The inclusion criteria were identical to those recently used
After inclusion, the patients underwent a clinical evaluation, which included a detailed family and personal clinical history and a physical examination. A predesigned questionnaire, regarding the type and severity of the symptoms, was administered to all patients.
None of the enrolled patients were taking any medication at the time of the study.
The Ethics Committee of the University Hospital of Palermo approved the study and all patients gave their informed consent to participate.
Healthy and Disease Control Groups
Two control groups were selected to compare fecal assay values. One was composed of 40 patients with various gastrointestinal diseases (30 females, 10 males, age range 18–59 years, median 31 years): celiac disease (n = 16), active ileocolonic Crohn's disease (n = 18), and intestinal giardiasis (n = 6), diagnosed according to standard serologic, endoscopy, and histology criteria. The other group was composed of 50 healthy volunteers (38 females, 12 male, age range 18–60 years, median 30 years).
After enrollment in the study, the patients completed the “symptom severity” questionnaire (see Supplementary Methods) and underwent serum total and food allergen-specific IgE determination, together with the fecal assays. The diagnostic tests were performed by different operators, unaware of the clinical history of the patients and the results of the other tests.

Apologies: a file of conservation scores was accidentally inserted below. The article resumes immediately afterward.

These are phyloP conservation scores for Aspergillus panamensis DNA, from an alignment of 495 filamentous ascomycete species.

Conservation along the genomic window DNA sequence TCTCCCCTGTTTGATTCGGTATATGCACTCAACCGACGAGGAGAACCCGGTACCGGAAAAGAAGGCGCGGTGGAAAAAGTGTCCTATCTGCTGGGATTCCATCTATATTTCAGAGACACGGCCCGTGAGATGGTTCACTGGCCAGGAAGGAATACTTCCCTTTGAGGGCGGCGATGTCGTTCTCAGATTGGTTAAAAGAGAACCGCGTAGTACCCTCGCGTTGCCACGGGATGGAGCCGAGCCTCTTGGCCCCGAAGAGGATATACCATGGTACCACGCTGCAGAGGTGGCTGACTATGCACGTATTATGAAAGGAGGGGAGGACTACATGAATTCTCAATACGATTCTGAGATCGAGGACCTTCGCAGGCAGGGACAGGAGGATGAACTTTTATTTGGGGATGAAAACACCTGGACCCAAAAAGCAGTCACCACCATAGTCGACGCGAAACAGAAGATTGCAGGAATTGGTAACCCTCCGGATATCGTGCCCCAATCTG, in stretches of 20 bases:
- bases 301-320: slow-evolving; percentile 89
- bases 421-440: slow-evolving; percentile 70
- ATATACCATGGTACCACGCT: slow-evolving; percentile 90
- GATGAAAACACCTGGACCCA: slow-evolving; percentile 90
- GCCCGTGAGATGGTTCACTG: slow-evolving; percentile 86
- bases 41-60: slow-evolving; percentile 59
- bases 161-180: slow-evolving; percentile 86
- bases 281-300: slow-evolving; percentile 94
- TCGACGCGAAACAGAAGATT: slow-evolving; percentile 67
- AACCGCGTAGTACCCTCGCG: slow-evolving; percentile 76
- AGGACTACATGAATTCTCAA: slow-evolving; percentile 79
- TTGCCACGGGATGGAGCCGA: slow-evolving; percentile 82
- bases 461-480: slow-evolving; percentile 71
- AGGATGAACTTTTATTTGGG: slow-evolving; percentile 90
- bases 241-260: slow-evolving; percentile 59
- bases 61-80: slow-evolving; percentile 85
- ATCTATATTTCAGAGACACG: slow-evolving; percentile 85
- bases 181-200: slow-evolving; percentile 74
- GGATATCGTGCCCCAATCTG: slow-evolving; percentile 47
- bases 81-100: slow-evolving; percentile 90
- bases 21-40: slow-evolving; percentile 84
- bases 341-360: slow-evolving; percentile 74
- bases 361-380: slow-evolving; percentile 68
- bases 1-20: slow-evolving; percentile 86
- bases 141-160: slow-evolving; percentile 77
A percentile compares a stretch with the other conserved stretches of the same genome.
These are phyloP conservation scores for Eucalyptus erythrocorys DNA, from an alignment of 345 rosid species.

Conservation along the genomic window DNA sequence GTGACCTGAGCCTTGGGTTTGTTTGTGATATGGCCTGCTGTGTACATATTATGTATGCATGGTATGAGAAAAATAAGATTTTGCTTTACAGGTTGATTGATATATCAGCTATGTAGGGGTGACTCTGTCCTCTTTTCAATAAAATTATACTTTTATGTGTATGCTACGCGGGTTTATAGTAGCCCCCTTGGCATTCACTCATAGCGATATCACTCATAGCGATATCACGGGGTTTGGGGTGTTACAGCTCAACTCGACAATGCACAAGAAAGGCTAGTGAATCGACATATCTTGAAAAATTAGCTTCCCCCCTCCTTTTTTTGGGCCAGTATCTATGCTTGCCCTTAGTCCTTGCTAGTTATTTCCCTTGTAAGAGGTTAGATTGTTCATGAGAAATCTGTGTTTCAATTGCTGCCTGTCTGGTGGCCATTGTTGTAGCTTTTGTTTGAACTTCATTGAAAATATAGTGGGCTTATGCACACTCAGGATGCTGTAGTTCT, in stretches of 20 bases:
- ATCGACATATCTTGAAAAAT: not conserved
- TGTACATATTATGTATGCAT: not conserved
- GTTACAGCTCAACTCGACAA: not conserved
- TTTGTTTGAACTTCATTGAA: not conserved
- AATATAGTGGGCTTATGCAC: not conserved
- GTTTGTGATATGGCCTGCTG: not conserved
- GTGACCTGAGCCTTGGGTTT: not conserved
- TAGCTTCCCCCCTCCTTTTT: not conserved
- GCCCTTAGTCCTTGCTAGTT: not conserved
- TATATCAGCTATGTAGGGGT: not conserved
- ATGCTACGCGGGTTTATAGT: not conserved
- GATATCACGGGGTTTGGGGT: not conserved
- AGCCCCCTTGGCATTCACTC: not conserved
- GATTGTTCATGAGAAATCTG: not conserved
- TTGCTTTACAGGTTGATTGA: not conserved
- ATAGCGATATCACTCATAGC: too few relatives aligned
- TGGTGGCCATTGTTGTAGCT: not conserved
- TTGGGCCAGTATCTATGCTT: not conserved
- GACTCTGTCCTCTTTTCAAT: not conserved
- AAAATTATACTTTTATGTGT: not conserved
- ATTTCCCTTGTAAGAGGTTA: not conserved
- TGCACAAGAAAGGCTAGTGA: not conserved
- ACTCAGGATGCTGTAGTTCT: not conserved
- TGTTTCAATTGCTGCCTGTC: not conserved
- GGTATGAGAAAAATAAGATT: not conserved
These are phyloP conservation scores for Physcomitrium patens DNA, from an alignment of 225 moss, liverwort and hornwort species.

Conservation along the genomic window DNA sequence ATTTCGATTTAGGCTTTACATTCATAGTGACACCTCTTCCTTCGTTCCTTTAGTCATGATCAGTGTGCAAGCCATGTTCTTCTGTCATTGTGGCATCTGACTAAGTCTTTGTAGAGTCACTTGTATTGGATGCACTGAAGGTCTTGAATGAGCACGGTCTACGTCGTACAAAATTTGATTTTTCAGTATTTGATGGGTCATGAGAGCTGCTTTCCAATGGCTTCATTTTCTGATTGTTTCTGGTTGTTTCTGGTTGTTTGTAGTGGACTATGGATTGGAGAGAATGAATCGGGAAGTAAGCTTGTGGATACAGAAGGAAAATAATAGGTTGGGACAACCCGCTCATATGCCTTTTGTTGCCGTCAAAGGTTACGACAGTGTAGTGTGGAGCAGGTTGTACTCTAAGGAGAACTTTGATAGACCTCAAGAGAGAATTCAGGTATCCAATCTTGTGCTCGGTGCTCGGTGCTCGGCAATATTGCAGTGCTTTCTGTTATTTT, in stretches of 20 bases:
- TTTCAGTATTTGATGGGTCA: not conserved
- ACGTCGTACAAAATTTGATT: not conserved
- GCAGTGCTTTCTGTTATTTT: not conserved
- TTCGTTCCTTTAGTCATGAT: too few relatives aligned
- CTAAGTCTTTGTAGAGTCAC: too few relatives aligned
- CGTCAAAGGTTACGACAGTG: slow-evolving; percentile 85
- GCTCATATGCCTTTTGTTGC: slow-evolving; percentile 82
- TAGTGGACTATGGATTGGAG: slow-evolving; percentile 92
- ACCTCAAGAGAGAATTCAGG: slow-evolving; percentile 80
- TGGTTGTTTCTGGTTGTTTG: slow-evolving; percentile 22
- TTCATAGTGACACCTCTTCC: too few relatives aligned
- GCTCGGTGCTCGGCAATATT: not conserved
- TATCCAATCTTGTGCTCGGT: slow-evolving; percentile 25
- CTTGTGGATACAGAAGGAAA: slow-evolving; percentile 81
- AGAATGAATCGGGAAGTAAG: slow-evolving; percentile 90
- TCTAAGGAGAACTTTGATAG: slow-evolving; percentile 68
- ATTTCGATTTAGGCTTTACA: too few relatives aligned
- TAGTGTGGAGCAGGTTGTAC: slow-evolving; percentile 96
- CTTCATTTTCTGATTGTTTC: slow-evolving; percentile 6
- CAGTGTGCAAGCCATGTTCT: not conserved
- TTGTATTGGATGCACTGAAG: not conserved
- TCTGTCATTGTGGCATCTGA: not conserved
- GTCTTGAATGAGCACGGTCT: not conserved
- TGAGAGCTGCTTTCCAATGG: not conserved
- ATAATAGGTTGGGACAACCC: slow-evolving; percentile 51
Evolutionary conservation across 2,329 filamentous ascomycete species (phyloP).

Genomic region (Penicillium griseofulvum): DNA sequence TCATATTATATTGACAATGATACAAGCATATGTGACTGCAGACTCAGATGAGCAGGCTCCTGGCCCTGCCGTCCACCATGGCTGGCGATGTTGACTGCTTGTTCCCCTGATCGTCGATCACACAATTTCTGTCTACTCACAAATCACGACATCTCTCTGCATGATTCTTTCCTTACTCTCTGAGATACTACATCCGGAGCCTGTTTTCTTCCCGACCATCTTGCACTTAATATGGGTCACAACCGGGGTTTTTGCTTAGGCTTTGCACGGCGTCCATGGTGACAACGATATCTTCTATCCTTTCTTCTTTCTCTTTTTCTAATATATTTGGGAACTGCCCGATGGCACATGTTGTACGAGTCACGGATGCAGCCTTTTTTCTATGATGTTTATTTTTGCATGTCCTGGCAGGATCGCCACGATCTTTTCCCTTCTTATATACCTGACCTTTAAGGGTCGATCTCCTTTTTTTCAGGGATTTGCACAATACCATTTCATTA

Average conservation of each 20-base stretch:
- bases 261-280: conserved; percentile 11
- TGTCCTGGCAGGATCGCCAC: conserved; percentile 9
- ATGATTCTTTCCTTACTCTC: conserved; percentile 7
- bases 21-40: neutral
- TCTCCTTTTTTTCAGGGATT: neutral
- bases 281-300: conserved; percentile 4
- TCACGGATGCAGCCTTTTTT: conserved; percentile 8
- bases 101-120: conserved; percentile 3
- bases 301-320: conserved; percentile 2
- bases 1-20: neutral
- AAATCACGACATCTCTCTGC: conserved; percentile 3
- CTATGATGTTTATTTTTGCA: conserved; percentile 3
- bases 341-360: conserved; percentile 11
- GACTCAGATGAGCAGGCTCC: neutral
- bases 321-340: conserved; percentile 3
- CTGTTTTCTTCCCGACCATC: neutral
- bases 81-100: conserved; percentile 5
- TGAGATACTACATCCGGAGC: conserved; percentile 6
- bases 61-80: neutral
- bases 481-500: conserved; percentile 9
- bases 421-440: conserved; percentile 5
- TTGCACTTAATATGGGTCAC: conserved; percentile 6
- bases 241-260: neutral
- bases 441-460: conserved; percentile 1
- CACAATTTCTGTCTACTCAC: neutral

The study design was identical to one recently described.
In brief, patients were observed for a 4-week run-in period. After this they underwent a 4-week elimination diet without cow's milk and its derivatives, wheat, egg, tomato, and chocolate. Patients self-reporting FH were also asked to avoid ingestion and/or contact with the food(s) causing symptoms. The patients wrote a dietary diary and adherence to the elimination diet was evaluated by trained dieticians. Patients who referred a symptom and/or sign improvement after the elimination diet period underwent a double-blind placebo-controlled oral food challenge (DBPC), first with cow's milk proteins and then with wheat proteins.
After FH had been excluded or confirmed, all IBS patients were invited to continue the follow-up with regular visits every 6 months for 2 years. Particular attention was paid when excluding celiac disease diagnosis in FH patients (see Supplementary Methods).